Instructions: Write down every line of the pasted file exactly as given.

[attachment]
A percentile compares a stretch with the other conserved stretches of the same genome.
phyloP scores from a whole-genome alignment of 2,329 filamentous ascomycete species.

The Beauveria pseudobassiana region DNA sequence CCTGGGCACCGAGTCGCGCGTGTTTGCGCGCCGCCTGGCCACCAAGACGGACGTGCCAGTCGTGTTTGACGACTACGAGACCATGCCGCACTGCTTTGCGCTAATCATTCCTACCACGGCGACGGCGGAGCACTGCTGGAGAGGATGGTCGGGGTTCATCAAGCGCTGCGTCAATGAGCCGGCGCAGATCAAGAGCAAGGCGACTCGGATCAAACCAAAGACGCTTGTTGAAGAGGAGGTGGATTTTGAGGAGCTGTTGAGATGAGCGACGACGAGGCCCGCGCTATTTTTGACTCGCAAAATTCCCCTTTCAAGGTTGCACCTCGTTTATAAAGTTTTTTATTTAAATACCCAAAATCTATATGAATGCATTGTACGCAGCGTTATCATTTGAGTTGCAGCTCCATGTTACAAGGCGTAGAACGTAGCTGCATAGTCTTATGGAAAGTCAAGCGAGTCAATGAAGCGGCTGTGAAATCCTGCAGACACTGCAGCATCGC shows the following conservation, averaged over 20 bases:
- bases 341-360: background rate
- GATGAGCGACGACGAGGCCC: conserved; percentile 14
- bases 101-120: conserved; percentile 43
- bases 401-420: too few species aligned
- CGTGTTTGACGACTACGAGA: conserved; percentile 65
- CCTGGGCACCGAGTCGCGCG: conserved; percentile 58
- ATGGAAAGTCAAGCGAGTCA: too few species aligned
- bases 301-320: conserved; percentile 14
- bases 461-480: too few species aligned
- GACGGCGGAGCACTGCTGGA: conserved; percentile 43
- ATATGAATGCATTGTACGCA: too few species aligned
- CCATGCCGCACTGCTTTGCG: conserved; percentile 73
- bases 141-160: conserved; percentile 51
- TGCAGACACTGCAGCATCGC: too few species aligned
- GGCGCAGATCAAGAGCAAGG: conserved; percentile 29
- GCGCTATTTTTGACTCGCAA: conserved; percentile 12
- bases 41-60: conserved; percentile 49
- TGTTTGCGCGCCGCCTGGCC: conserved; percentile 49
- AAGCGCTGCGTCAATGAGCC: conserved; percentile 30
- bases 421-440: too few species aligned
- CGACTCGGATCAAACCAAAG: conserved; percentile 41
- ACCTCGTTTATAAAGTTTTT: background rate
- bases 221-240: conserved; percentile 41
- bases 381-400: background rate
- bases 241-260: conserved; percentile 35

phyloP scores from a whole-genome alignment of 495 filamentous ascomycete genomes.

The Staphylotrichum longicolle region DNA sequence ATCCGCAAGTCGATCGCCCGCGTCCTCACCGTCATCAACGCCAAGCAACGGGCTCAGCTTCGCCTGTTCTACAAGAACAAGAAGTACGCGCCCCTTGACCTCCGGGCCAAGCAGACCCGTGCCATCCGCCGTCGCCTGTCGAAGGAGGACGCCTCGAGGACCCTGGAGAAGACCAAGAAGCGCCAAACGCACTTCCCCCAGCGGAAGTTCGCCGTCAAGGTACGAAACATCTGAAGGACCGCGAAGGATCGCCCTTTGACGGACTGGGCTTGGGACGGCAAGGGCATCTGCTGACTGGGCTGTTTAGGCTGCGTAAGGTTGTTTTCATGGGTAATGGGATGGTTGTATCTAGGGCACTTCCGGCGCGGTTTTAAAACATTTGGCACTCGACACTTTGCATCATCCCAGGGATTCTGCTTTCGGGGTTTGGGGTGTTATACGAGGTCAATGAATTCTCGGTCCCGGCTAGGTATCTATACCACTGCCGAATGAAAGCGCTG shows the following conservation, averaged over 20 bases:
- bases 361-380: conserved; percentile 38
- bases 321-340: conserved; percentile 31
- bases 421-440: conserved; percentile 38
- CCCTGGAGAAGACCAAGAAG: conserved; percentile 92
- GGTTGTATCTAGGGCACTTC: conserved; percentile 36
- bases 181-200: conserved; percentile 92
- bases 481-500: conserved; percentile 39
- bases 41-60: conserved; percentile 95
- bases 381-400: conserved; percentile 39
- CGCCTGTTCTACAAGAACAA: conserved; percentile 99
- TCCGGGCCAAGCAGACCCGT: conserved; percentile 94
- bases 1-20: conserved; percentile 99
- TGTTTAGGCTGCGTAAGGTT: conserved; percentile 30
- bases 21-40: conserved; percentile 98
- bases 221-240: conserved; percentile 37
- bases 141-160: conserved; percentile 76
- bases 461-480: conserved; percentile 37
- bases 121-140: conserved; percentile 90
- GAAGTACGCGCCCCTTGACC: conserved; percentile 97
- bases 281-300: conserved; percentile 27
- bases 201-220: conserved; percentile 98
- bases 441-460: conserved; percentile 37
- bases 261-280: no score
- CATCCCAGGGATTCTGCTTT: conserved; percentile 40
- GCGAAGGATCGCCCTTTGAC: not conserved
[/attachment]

A percentile compares a stretch with the other conserved stretches of the same genome.
phyloP scores from a whole-genome alignment of 2,329 filamentous ascomycete species.

The Beauveria pseudobassiana region DNA sequence CCTGGGCACCGAGTCGCGCGTGTTTGCGCGCCGCCTGGCCACCAAGACGGACGTGCCAGTCGTGTTTGACGACTACGAGACCATGCCGCACTGCTTTGCGCTAATCATTCCTACCACGGCGACGGCGGAGCACTGCTGGAGAGGATGGTCGGGGTTCATCAAGCGCTGCGTCAATGAGCCGGCGCAGATCAAGAGCAAGGCGACTCGGATCAAACCAAAGACGCTTGTTGAAGAGGAGGTGGATTTTGAGGAGCTGTTGAGATGAGCGACGACGAGGCCCGCGCTATTTTTGACTCGCAAAATTCCCCTTTCAAGGTTGCACCTCGTTTATAAAGTTTTTTATTTAAATACCCAAAATCTATATGAATGCATTGTACGCAGCGTTATCATTTGAGTTGCAGCTCCATGTTACAAGGCGTAGAACGTAGCTGCATAGTCTTATGGAAAGTCAAGCGAGTCAATGAAGCGGCTGTGAAATCCTGCAGACACTGCAGCATCGC shows the following conservation, averaged over 20 bases:
- bases 341-360: background rate
- GATGAGCGACGACGAGGCCC: conserved; percentile 14
- bases 101-120: conserved; percentile 43
- bases 401-420: too few species aligned
- CGTGTTTGACGACTACGAGA: conserved; percentile 65
- CCTGGGCACCGAGTCGCGCG: conserved; percentile 58
- ATGGAAAGTCAAGCGAGTCA: too few species aligned
- bases 301-320: conserved; percentile 14
- bases 461-480: too few species aligned
- GACGGCGGAGCACTGCTGGA: conserved; percentile 43
- ATATGAATGCATTGTACGCA: too few species aligned
- CCATGCCGCACTGCTTTGCG: conserved; percentile 73
- bases 141-160: conserved; percentile 51
- TGCAGACACTGCAGCATCGC: too few species aligned
- GGCGCAGATCAAGAGCAAGG: conserved; percentile 29
- GCGCTATTTTTGACTCGCAA: conserved; percentile 12
- bases 41-60: conserved; percentile 49
- TGTTTGCGCGCCGCCTGGCC: conserved; percentile 49
- AAGCGCTGCGTCAATGAGCC: conserved; percentile 30
- bases 421-440: too few species aligned
- CGACTCGGATCAAACCAAAG: conserved; percentile 41
- ACCTCGTTTATAAAGTTTTT: background rate
- bases 221-240: conserved; percentile 41
- bases 381-400: background rate
- bases 241-260: conserved; percentile 35

phyloP scores from a whole-genome alignment of 495 filamentous ascomycete genomes.

The Staphylotrichum longicolle region DNA sequence ATCCGCAAGTCGATCGCCCGCGTCCTCACCGTCATCAACGCCAAGCAACGGGCTCAGCTTCGCCTGTTCTACAAGAACAAGAAGTACGCGCCCCTTGACCTCCGGGCCAAGCAGACCCGTGCCATCCGCCGTCGCCTGTCGAAGGAGGACGCCTCGAGGACCCTGGAGAAGACCAAGAAGCGCCAAACGCACTTCCCCCAGCGGAAGTTCGCCGTCAAGGTACGAAACATCTGAAGGACCGCGAAGGATCGCCCTTTGACGGACTGGGCTTGGGACGGCAAGGGCATCTGCTGACTGGGCTGTTTAGGCTGCGTAAGGTTGTTTTCATGGGTAATGGGATGGTTGTATCTAGGGCACTTCCGGCGCGGTTTTAAAACATTTGGCACTCGACACTTTGCATCATCCCAGGGATTCTGCTTTCGGGGTTTGGGGTGTTATACGAGGTCAATGAATTCTCGGTCCCGGCTAGGTATCTATACCACTGCCGAATGAAAGCGCTG shows the following conservation, averaged over 20 bases:
- bases 361-380: conserved; percentile 38
- bases 321-340: conserved; percentile 31
- bases 421-440: conserved; percentile 38
- CCCTGGAGAAGACCAAGAAG: conserved; percentile 92
- GGTTGTATCTAGGGCACTTC: conserved; percentile 36
- bases 181-200: conserved; percentile 92
- bases 481-500: conserved; percentile 39
- bases 41-60: conserved; percentile 95
- bases 381-400: conserved; percentile 39
- CGCCTGTTCTACAAGAACAA: conserved; percentile 99
- TCCGGGCCAAGCAGACCCGT: conserved; percentile 94
- bases 1-20: conserved; percentile 99
- TGTTTAGGCTGCGTAAGGTT: conserved; percentile 30
- bases 21-40: conserved; percentile 98
- bases 221-240: conserved; percentile 37
- bases 141-160: conserved; percentile 76
- bases 461-480: conserved; percentile 37
- bases 121-140: conserved; percentile 90
- GAAGTACGCGCCCCTTGACC: conserved; percentile 97
- bases 281-300: conserved; percentile 27
- bases 201-220: conserved; percentile 98
- bases 441-460: conserved; percentile 37
- bases 261-280: no score
- CATCCCAGGGATTCTGCTTT: conserved; percentile 40
- GCGAAGGATCGCCCTTTGAC: not conserved